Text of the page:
Peer Reviewed
Feature Article Endocrinology and metabolism

A clinical approach to subclinical hyperthyroidism

Xi May Zhen, Albert Hsieh

Subclinical hyperthyroidism can present with or without clinical symptoms of hyperthyroidism and is diagnosed biochemically. Treatment decisions are based on patient-specific factors, such as comorbidities and the presence of symptoms, and the degree of thyroid stimulating hormone suppression. Referral to an endocrinologist is recommended if there is uncertainty regarding diagnosis, or if specialist input is needed to guide further investigation and management.

Key Points
  • Subclinical hyperthyroidism is a biochemical diagnosis with low thyroid stimulating hormone (TSH) but normal serum thyroxine and triiodothyronine levels.
  • There are differences in both aetiology and outcome for people with TSH levels between 0.1 and 0.4 mIU/L compared with those with a TSH level below 0.1 mIU/L.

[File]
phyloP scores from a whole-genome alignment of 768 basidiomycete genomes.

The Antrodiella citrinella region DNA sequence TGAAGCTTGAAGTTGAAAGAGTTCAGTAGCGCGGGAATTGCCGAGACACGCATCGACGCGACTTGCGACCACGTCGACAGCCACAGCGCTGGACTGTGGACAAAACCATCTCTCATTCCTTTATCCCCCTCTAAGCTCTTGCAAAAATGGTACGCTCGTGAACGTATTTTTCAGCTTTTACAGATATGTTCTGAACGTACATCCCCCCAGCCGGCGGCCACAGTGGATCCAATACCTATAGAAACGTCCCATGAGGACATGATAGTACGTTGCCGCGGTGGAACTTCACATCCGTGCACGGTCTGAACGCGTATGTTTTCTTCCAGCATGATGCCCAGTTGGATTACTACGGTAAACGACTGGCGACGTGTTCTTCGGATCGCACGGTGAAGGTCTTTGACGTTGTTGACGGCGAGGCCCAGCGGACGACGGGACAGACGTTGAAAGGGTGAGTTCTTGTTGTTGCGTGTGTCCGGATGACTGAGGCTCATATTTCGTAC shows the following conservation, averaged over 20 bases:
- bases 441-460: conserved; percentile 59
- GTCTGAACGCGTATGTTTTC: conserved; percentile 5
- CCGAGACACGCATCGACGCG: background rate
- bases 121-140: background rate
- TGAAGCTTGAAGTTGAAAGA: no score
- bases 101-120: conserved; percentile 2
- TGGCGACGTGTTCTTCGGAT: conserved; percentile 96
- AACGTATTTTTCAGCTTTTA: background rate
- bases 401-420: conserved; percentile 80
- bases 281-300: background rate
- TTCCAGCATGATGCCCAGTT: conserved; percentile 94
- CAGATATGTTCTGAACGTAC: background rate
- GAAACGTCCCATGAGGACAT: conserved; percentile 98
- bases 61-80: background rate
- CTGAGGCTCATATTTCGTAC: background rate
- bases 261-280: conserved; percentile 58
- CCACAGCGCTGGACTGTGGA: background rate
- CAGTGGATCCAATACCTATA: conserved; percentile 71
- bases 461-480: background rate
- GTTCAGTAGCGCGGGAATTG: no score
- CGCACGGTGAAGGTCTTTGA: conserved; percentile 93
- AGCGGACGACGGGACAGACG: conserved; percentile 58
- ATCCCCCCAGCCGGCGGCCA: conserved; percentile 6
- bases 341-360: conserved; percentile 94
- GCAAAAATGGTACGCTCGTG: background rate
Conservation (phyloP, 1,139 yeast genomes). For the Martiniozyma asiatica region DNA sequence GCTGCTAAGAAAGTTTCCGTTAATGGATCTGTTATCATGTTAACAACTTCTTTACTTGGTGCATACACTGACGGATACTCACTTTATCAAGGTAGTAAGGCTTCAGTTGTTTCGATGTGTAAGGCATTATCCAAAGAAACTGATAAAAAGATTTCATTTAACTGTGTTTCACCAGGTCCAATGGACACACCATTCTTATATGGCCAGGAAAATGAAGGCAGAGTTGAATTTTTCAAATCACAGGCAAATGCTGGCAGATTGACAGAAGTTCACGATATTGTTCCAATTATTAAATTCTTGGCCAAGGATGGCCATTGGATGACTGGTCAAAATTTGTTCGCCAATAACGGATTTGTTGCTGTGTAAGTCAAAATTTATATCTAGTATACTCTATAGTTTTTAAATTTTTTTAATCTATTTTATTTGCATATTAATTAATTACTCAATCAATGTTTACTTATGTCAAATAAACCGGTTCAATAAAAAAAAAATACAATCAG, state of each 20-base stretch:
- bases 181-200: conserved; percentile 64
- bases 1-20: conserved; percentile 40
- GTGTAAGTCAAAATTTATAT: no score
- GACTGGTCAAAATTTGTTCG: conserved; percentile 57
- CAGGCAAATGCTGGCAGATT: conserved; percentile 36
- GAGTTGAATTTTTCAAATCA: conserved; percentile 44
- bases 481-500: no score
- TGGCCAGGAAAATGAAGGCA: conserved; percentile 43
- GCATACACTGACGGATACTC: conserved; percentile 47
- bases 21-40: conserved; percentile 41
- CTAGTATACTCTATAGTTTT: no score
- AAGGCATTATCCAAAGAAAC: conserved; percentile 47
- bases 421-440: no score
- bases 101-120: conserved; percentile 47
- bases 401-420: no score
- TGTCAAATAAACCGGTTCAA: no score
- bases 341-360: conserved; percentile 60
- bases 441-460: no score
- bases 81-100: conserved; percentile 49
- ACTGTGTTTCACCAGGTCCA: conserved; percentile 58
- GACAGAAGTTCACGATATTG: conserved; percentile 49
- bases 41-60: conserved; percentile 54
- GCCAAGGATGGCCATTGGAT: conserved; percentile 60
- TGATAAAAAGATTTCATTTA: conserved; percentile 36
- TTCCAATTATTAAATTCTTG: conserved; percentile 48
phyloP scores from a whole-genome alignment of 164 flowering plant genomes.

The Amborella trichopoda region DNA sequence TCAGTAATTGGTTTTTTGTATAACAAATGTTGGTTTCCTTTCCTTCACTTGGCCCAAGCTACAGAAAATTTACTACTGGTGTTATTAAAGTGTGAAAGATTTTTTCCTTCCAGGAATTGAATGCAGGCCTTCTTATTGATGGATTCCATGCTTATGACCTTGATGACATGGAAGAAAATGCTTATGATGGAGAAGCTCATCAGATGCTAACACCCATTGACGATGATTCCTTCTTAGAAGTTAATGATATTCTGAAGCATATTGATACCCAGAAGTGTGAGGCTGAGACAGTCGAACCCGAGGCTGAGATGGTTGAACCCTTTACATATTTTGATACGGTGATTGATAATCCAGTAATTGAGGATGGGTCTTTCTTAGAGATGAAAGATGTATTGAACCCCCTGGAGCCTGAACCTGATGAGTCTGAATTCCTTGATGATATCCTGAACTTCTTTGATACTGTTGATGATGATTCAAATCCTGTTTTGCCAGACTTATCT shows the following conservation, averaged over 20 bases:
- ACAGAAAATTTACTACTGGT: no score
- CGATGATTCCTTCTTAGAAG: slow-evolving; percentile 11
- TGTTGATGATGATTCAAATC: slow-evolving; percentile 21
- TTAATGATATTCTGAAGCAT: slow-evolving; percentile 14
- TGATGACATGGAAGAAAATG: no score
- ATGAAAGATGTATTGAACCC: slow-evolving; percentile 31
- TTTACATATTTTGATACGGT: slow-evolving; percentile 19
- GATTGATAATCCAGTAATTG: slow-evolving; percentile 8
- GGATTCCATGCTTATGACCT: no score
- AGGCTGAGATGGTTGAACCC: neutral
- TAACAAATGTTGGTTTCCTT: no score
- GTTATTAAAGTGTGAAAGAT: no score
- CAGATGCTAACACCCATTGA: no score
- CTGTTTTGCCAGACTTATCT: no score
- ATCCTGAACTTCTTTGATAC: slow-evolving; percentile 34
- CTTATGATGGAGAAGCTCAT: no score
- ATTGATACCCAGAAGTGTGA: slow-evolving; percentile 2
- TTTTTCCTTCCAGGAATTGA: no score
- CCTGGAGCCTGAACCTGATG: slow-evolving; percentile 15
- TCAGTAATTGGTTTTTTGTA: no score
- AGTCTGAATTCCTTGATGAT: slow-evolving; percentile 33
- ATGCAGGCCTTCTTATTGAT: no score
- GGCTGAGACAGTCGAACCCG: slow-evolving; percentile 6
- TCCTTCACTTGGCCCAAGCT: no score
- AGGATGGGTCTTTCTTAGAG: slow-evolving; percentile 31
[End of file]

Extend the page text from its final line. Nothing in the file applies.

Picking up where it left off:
• Other causes of low TSH (e.g. secondary hypothyroidism) should be considered.
  • Treatment for subclinical hyperthyroidism depends on the aetiology, and follows the same general principles for treating overt hyperthyroidism from the same cause.
  • Referral to an endocrinologist should be considered to guide further investigation and management as needed.

Subclinical hyperthyroidism is a biochemical diagnosis defined by thyroid stimulating hormone (TSH) levels below the reference range but serum thyroxine (T4) and triiodothyronine (T3) levels within the reference range, with or without clinical symptoms of hyperthyroidism.1 In contrast, overt hyperthyroidism, which is also a biochemical diagnosis, is characterised by serum T4 or T3 levels above the reference range as well as TSH levels below the reference range.1 

The term subclinical hyperthyroidism is misleading, as ‘subclinical’ implies the absence of symptoms, which is not true for some patients. For instance, previous studies have shown that decreased TSH levels are associated with an increased risk of atrial fibrillation, even in the context of normal T4 and T3 levels.2 Some clinicians may be unsure of what to do when a patient has a mildly decreased TSH level (0.1 to 0.4 mIU/L) with normal T4 and T3 levels, especially if they are seemingly asymptomatic. This article aims to bridge the gap by outlining the epidemiology, diagnosis and current management recommendations for subclinical hyperthyroidism.